Category Archives: renting

Luxury Mansion Rentals for Dirt Cheap

…At least that’s what CTVnews says.

The city of Vancouver is facing a crisis in housing affordability, with one bedroom units averaging about $1,730 per month.

But these rentals offer a single room in a multi-bedroom house for anywhere between $700 and $1,500, with more than 5,000 empty bedrooms available across the city.

“Maybe the cheapest real estate right now is mansion rentals,” Roy said.

While most owners contacted by CTV News said they don’t want groups renting out the homes, the rentals present a cheaper housing alternative for students and young professionals.

Sehrish Qureshi is one of 14 students who applied online and was placed in a Vancouver mansion nicknamed “the castle,” paying around $1,000 a month for a mansion with a pool, home theatre, and games room.

When move-in day arrived, she was shocked by the furnished, $5-million home.

“Me and my family were just like, ‘What? Is this for real?’” she said.

“I’ve compared it to some of my classmates, and they pay, like, $1,300, $1,400 for small studio apartments in downtown … I’m so happy with what I’m paying.”

Read the full article here.

BC Tables Speculation Tax on Vacant Second Homes

Will a new tax on vacant homes help solve the affordability crisis?

The speculation tax will apply to those who own multiple properties in Metro Vancouver, the Capital Regional District (excluding the Gulf Islands and the Strait of Juan de Fuca), Kelowna, West Kelowna, Nanaimo-Lantzville, Abbotsford, Chilliwack and Mission.

The tax will apply at a reduced rate in 2018, based on property owned as of Dec. 31. It expands in 2019 to 0.5 per cent of assessed value for B.C. residents, one per cent for Canadians from outside B.C., and two per cent for non-Canadians.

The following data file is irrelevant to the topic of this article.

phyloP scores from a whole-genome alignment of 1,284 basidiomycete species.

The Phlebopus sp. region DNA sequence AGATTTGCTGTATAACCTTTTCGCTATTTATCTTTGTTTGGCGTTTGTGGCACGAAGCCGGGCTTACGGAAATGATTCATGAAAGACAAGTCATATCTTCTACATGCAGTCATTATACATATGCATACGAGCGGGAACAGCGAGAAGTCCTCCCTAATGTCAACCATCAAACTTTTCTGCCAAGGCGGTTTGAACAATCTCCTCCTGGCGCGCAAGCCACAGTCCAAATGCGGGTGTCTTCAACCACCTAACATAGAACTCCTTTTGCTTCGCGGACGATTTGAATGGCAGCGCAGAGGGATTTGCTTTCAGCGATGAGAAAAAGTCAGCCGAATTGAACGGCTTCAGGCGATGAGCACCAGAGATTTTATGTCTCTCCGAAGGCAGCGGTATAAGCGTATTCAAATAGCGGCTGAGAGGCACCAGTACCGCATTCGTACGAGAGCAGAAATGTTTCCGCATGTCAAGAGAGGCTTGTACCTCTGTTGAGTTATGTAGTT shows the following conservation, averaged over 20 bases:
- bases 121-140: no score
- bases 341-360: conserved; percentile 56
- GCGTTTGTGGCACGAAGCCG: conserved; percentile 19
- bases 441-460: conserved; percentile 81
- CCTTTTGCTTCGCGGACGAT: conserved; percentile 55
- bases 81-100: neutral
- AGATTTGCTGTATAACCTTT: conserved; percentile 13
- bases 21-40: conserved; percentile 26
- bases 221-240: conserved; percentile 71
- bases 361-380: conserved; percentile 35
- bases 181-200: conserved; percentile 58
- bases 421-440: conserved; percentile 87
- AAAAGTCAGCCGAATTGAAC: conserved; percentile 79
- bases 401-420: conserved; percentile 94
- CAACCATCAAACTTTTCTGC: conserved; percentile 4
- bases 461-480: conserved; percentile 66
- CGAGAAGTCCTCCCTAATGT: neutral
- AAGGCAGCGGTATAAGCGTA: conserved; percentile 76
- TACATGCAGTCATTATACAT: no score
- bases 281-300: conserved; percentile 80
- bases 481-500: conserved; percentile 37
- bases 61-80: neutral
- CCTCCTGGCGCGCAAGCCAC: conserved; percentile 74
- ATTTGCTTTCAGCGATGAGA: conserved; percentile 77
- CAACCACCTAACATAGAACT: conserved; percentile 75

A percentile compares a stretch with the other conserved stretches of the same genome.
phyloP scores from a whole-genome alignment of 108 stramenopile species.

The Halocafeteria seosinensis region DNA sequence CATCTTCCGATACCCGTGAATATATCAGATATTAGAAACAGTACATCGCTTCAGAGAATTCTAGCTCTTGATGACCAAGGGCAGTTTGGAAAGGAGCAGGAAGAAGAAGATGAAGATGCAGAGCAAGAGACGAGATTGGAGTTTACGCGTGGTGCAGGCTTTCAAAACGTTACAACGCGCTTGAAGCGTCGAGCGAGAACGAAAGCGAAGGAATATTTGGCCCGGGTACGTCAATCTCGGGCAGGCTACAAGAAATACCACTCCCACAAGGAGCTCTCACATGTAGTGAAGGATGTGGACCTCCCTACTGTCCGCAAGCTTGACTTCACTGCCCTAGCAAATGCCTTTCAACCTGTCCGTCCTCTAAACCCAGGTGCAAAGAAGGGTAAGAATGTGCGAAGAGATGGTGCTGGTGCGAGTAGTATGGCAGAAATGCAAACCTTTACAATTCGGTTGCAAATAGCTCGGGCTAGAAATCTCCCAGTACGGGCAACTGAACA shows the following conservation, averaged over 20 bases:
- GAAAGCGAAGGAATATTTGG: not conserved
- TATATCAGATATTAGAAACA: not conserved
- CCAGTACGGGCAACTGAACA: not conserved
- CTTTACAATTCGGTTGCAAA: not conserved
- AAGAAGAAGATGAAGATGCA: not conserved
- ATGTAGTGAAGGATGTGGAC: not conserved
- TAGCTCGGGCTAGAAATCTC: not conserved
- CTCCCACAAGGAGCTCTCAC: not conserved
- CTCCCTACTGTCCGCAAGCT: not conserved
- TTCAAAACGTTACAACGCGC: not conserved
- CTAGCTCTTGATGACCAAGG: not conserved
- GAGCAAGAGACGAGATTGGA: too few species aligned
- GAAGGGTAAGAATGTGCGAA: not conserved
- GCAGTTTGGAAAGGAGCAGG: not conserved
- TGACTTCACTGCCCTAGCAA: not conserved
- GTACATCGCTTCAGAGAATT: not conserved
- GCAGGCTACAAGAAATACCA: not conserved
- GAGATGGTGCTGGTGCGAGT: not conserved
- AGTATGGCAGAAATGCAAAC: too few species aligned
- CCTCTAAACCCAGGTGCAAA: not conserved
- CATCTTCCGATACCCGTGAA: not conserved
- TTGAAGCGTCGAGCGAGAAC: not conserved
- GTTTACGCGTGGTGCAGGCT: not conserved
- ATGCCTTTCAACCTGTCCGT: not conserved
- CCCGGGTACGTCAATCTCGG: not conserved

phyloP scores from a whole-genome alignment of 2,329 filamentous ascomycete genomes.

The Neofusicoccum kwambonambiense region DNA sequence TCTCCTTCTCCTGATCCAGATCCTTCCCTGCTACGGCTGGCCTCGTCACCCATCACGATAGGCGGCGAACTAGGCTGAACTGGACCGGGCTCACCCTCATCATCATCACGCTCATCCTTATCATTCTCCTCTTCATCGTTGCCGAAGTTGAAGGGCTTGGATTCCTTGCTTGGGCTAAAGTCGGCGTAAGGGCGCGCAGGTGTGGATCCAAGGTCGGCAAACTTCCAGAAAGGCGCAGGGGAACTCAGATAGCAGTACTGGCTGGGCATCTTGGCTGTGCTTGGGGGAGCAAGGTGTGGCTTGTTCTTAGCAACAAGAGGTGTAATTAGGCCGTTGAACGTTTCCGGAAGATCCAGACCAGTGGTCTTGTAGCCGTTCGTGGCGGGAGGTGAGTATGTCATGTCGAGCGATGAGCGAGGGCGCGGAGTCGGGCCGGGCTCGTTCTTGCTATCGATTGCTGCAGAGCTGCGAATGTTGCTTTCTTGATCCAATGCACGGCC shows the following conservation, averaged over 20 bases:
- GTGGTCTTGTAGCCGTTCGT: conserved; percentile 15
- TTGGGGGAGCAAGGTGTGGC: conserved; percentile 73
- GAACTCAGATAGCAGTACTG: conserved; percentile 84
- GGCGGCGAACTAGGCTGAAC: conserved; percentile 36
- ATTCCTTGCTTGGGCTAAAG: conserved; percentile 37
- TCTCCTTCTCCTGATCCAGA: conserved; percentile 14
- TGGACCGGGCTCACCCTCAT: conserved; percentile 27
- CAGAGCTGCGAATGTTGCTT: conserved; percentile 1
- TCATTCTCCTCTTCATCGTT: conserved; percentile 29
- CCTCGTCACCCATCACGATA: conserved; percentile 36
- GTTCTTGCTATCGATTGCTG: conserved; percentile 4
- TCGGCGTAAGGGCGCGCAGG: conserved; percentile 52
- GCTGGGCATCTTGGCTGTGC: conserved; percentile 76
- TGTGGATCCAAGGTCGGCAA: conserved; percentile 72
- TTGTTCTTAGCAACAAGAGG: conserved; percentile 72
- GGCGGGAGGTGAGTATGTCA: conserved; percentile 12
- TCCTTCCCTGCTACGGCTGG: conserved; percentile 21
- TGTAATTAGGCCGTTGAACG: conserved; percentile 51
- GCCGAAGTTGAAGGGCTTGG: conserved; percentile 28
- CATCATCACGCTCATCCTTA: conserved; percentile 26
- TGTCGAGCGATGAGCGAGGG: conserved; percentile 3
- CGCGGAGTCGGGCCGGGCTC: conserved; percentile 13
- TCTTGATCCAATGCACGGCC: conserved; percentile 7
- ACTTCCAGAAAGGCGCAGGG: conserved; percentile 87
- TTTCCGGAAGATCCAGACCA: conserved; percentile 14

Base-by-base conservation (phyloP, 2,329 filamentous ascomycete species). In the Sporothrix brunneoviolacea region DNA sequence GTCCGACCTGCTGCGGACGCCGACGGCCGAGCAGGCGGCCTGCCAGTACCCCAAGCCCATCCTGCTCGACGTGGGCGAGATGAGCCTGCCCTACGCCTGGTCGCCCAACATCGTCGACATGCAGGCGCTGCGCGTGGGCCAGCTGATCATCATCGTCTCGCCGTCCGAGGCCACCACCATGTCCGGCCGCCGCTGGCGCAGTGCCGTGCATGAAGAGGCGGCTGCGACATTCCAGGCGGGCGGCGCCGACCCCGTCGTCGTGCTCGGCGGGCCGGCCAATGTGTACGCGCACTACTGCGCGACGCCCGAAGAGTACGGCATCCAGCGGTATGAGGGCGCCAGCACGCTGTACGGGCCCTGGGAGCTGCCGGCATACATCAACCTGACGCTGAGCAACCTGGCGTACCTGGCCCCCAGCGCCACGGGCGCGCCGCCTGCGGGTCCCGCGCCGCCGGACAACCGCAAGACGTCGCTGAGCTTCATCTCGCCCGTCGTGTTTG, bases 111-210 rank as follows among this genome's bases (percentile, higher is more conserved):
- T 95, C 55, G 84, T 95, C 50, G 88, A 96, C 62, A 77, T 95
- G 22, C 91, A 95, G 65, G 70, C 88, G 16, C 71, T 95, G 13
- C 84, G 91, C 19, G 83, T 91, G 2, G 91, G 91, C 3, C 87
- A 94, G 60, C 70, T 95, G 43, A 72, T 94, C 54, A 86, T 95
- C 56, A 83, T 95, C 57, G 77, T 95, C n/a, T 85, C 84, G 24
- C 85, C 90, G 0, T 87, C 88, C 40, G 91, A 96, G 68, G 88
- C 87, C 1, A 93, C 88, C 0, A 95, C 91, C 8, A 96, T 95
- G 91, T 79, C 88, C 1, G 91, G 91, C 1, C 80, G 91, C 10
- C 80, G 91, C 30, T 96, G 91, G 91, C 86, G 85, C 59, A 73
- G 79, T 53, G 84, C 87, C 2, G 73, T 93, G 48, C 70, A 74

Owners are exempt if they rent their properties for at least six months a year. And there is also a tax credit for B.C. residents with second homes valued under $400,000.

James pointed to exemptions she said will make the tax fair, including for people facing medical emergencies, people who have to relocate suddenly for a job, seniors who enter care homes, people undergoing a separation, and those with disabilities.

“If people choose to leave their homes vacant where the housing crisis is the deepest, we are asking them to pay their fair share. All that revenue will be returned to British Columbians in the form of affordable housing,” said James.

Read the full article here.

Legal rent increase to be reduced?

A BC government panel recommends reducing the maximum legal rent increase to help deal with the housing crisis:

The recommendation tries to strike a balance between renters struggling to keep up with rent increases and landlords who need to maintain their properties, Mr. Chandra Herbert told reporters Monday.

While some groups had called for a rent freeze, the task force decided that wasn’t a fair approach, he said.

“We tried to stake a bit of a middle path between those views – one that will allow increased affordability for people, as well as an ability to maintain properties,” Mr. Chandra Herbert said.

“We don’t want to lose rental properties in this province when for so many years, there was no focus on building them,” he added.

Read the full article here.

The hollowing out of Vancouver

Some smaller retailers are packing up and leaving Vancouveras rents rise and some owners would prefer to leave retail units empty:

“Certain areas of Vancouver are hollowing out,” Patterson said.

On Denman and Robson, he suggested it is due to higher rents, some of which is tied to rezoning potential.

“Some landlords don’t want to lower [retail] rents because it reduces the value of their building,” he said. “They would rather leave [storefronts] empty.”

Retail lease rates on Robson Street range from $120 to $250 per square foot, the second highest in the city behind Alberni Street, according to a recent survey by Cushman & Wakefield.

A second-quarter 2018 study by commercial realtor Marcus & Millchap showed the average price of a retail property sold in Vancouver this year was in excess of $1,000 per square foot, up 25 per cent from 2017. Average retail rents now average $30.10 per square foot, up nearly 10 per cent from 2017, the agency added.

Read the full article over at the courier.